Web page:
Billeh Nickerson is the author of five books including the City of Vancouver Book Award nominated Artificial Cherry. He is the former editor of PRISM international and Event, two of Canada’s most respected literary journals, and a co-editor of Seminal: The Anthology of Canada’s Gay Male Poets. He is also a former writer-in-residence at Queen’s, the University of the Fraser Valley, and at the Berton House in Dawson City, Yukon. He is permanent faculty and former Chair of Kwantlen Polytechnic University’s Creative Writing department in Surrey, BC. He lives—and loves—in Vancouver.
How did you first engage with poetry?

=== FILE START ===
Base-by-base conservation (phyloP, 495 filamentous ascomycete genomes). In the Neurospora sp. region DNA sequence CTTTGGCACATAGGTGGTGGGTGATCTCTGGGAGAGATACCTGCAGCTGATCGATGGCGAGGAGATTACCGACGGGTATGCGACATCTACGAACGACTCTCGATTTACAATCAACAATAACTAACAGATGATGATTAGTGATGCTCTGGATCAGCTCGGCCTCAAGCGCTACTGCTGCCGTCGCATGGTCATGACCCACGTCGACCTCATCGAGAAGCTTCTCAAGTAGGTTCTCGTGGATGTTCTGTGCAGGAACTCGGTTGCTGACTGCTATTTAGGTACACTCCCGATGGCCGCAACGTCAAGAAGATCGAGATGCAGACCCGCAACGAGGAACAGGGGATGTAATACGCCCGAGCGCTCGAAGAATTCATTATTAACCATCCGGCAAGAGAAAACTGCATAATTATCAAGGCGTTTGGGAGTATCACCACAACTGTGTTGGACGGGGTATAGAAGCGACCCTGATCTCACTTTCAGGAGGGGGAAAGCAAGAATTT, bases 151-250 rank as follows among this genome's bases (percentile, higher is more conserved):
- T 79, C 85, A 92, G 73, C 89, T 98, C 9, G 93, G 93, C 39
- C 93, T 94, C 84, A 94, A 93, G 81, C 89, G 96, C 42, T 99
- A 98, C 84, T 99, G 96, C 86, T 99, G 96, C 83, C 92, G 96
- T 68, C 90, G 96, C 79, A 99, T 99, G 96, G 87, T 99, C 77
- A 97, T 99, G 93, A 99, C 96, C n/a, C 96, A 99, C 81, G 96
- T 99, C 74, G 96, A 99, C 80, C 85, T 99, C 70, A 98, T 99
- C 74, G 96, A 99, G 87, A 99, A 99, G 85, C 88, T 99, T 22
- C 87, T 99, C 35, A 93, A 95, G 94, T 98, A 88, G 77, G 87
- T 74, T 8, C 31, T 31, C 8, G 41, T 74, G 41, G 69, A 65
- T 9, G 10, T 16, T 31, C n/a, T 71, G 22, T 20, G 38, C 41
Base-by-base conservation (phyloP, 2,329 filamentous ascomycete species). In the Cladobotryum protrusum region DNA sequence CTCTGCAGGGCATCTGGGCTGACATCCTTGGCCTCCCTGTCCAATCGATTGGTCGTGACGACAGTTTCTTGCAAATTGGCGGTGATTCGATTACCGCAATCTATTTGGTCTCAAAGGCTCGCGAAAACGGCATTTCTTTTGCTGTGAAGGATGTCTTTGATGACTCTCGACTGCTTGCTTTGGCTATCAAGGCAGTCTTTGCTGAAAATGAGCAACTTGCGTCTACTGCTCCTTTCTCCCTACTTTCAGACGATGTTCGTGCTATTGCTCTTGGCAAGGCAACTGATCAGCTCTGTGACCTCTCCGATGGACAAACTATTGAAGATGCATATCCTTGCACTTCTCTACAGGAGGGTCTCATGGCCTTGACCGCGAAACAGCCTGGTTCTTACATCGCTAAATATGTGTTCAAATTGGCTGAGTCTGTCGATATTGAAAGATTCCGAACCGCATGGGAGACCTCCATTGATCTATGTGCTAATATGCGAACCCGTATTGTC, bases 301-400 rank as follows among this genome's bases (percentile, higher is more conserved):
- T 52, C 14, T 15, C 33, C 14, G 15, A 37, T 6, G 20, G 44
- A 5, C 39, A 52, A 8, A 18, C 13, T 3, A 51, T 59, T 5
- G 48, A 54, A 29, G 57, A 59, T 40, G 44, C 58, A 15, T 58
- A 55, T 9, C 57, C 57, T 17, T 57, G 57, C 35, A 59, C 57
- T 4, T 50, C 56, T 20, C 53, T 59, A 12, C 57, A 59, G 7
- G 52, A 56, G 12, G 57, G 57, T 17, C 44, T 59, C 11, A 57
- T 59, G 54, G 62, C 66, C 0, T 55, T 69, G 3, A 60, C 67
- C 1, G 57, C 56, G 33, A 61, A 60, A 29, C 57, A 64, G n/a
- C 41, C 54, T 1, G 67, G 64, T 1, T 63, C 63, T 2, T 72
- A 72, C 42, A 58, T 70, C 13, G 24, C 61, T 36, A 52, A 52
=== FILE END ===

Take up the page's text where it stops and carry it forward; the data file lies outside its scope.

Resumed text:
My high school Writing 12 class, where I’d write poems that I would sometimes read out, impromptu, to people in the cafeteria. In retrospect, these pieces were strange hybrids of stand-up (RIP Joan Rivers), youthful angst and a poet struggling to understand and develop form.
When I started at college I was fortunate to work with Jane Southwell Munro, who helped me understand more of the possibilities of poetry. I believe she and Lorna Crozier, who I worked with at the University of Victoria, have had the most profound impact on my work. I feel that much of my understanding on craft and poetic density stems from them.